Re: [Rd] Surprising length() of POSIXlt vector (PR#14073)

From: Steven McKinney <smckinney_at_bccrc.ca>
Date: Thu, 19 Nov 2009 18:19:36 -0800

I've checked the archives, and this problem crops up every few months going back for years.

What I was not able to find was an explanation of why a function such as
  length.POSIXlt <- function(x) { length(x$sec) } is a Bad Idea, or what it would break. listserv threads seem to end without presenting an answer. R News 2001 Vol 1/2 discusses that "lots of methods are needed..." (page 11) but I haven't found discussion of why a length method isn't feasible.

Can anyone clarify this, or point me at the right archive or documentation source that discusses why objects of class POSIXlt always need to return a length of 9?

Thanks
Steve McKinney

> -----Original Message-----
> From: r-devel-bounces_at_r-project.org [mailto:r-devel-bounces_at_r-
> project.org] On Behalf Of Benilton Carvalho
> Sent: Thursday, November 19, 2009 4:29 PM
> To: mark_at_celos.net
> Cc: r-devel_at_stat.math.ethz.ch
> Subject: Re: [Rd] Surprising length() of POSIXlt vector (PR#14073)
>
> Check the documentation and the archives. Not a bug. b
>
> On Nov 19, 2009, at 8:30 PM, mark_at_celos.net wrote:
>
> > Arrays of POSIXlt dates always return a length of 9. This
> > is correct (they're really lists of vectors of seconds,
> > hours, and so forth), but other methods disguise them as
> > flat vectors, giving superficially surprising behaviour:
> >
> > strings <- paste('2009-1-', 1:31, sep='')
> > dates <- strptime(strings, format="%Y-%m-%d")
> >
> > print(dates)
> > # [1] "2009-01-01" "2009-01-02" "2009-01-03" "2009-01-04"
> > "2009-01-05"
> > # [6] "2009-01-06" "2009-01-07" "2009-01-08" "2009-01-09"
> > "2009-01-10"
> > # [11] "2009-01-11" "2009-01-12" "2009-01-13" "2009-01-14"
> > "2009-01-15"
> > # [16] "2009-01-16" "2009-01-17" "2009-01-18" "2009-01-19"
> > "2009-01-20"
> > # [21] "2009-01-21" "2009-01-22" "2009-01-23" "2009-01-24"
> > "2009-01-25"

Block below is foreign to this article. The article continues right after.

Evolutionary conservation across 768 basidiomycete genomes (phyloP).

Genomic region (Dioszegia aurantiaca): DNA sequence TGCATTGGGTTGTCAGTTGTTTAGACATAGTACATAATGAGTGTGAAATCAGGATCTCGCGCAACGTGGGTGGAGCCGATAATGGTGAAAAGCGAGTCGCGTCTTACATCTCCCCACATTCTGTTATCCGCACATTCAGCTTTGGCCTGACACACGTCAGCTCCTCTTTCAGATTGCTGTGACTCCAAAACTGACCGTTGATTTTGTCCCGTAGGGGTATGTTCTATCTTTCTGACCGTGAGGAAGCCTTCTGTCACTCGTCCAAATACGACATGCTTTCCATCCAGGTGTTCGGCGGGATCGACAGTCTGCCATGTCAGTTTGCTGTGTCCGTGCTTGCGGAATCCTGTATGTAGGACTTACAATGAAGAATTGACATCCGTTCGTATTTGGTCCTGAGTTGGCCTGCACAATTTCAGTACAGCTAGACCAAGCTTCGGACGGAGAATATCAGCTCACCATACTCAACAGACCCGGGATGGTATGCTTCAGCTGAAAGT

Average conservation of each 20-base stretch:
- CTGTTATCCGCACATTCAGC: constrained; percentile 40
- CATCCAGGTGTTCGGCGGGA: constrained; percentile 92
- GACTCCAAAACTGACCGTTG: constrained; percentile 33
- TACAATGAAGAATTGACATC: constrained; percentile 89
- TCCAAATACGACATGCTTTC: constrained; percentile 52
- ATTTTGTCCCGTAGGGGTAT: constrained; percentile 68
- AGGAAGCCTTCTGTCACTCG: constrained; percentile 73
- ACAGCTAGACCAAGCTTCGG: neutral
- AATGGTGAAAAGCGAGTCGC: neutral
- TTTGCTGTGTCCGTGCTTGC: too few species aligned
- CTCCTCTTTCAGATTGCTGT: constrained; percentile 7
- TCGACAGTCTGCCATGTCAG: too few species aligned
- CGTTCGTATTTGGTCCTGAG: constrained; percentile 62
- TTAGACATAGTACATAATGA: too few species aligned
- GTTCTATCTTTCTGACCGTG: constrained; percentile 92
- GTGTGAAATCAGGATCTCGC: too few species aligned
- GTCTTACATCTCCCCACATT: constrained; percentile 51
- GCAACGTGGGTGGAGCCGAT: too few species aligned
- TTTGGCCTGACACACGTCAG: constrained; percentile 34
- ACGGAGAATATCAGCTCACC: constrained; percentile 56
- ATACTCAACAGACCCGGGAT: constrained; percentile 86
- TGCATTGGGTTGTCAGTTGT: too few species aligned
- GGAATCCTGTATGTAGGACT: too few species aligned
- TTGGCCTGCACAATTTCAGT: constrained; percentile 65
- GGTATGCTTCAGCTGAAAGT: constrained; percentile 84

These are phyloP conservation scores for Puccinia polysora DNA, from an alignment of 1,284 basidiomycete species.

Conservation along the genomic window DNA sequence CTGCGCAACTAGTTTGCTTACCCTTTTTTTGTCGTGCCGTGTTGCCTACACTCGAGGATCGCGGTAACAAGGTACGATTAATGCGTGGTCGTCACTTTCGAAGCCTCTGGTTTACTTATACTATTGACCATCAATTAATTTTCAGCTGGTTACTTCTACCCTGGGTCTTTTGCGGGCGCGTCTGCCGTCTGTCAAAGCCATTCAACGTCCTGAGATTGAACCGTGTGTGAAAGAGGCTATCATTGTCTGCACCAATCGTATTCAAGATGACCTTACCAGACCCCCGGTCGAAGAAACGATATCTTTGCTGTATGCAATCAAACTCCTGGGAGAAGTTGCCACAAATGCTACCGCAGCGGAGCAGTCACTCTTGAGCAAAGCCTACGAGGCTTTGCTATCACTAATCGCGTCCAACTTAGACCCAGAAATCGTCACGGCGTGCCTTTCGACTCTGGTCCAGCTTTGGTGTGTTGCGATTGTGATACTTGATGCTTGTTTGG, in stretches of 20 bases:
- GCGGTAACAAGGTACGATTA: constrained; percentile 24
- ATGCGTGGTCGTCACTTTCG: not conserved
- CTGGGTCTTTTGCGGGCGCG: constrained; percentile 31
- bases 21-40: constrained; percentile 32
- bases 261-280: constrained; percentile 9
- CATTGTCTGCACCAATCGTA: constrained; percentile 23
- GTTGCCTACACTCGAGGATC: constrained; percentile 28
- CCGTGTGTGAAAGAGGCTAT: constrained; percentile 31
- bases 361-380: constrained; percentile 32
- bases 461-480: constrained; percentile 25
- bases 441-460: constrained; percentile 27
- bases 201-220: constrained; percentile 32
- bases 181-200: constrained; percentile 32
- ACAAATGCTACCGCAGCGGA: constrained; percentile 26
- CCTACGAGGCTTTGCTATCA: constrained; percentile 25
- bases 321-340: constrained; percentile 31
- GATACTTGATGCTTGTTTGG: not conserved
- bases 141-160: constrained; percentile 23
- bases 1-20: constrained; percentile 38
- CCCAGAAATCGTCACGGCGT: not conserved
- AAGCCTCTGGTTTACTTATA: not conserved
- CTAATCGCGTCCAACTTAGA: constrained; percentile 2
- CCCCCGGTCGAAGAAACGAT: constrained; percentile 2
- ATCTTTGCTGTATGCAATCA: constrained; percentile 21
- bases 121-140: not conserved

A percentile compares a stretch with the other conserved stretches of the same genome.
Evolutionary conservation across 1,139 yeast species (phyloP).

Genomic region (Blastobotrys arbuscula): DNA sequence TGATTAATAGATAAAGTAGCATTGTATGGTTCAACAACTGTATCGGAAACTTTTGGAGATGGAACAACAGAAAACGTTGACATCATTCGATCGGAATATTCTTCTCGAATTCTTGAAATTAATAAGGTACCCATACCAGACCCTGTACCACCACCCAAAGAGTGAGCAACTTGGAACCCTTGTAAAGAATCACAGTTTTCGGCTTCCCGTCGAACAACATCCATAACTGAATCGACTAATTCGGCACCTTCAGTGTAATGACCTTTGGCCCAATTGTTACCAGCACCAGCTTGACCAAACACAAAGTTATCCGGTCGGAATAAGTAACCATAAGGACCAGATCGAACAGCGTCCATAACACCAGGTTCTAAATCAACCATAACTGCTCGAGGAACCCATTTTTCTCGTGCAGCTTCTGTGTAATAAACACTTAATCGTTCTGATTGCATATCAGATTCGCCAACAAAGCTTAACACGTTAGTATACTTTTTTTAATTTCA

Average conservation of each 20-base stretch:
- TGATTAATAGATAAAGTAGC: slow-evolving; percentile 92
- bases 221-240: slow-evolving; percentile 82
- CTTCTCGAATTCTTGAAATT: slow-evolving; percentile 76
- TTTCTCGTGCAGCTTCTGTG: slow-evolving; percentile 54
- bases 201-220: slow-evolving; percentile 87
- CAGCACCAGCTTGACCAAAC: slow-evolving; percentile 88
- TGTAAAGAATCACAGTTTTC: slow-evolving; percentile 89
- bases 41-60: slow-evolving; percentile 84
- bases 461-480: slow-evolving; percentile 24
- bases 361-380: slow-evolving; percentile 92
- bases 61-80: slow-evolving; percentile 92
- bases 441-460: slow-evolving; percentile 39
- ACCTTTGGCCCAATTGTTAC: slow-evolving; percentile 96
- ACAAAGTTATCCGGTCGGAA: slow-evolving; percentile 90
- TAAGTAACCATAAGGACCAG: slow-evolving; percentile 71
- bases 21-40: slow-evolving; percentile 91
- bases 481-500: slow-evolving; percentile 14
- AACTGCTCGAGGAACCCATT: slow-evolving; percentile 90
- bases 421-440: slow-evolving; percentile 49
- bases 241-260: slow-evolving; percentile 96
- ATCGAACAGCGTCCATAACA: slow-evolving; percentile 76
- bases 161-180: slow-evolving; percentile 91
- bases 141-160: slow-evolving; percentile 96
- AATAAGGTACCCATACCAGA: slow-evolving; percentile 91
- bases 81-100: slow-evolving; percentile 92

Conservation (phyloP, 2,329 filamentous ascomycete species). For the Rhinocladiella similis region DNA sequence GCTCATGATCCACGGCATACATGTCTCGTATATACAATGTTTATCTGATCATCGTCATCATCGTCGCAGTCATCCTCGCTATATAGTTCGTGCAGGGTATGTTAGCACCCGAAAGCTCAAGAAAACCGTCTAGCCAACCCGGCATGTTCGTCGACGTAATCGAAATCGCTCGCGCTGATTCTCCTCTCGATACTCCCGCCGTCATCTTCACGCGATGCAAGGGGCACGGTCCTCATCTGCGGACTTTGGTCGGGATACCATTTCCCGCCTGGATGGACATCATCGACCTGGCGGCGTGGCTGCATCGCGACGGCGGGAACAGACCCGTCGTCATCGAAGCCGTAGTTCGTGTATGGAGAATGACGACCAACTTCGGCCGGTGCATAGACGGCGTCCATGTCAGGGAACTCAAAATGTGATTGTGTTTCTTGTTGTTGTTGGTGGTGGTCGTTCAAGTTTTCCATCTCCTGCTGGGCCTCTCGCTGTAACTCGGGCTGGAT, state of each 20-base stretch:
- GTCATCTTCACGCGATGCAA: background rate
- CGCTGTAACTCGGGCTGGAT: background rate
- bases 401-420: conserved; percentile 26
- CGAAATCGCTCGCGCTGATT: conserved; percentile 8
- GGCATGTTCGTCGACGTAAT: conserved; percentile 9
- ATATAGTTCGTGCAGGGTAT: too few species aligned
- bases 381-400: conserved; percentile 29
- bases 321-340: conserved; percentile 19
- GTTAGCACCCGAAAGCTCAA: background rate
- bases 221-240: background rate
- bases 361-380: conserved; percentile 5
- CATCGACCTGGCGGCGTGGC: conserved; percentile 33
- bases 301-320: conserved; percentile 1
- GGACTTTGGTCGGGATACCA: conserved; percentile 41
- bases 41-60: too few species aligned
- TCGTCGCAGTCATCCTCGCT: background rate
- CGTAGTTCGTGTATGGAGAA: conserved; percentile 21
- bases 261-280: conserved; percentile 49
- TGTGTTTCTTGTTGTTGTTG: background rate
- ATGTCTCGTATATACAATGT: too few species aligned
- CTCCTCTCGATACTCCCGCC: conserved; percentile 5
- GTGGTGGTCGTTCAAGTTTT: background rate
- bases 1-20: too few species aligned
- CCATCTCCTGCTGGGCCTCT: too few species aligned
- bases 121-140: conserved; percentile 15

> > # [26] "2009-01-26" "2009-01-27" "2009-01-28" "2009-01-29"
> > "2009-01-30"
> > # [31] "2009-01-31"
> >
> > print(length(dates))
> > # [1] 9
> >
> > str(dates)
> > # POSIXlt[1:9], format: "2009-01-01" "2009-01-02" "2009-01-03"
> > "2009-01-04" ...
> >
> > print(dates[20])
> > # [1] "2009-01-20"
> >
> > print(length(dates[20]))
> > # [1] 9
> >
> > I've since realised that POSIXct makes date vectors easier,
> > but could we also have something like:
> >
> > length.POSIXlt <- function(x) { length(x$sec) }
> >
> > in datetime.R, to avoid breaking functions (like the
> > str.POSIXt method) which use length() in this way?
> >
> > Thanks,
> > Mark <><
> >
> > ------
> >
> > Version:
> > platform = i686-pc-linux-gnu
> > arch = i686
> > os = linux-gnu
> > system = i686, linux-gnu
> > status =
> > major = 2
> > minor = 10.0
> > year = 2009
> > month = 10
> > day = 26
> > svn rev = 50208
> > language = R
> > version.string = R version 2.10.0 (2009-10-26)
> >
> > Locale:
> > C
> >
> > Search Path:
> > .GlobalEnv, package:stats, package:graphics, package:grDevices,
> > package:utils, package:datasets, package:methods, Autoloads,
> > package:base
> >
> > ______________________________________________
> > R-devel_at_r-project.org mailing list
> > https://stat.ethz.ch/mailman/listinfo/r-devel
>
> ______________________________________________
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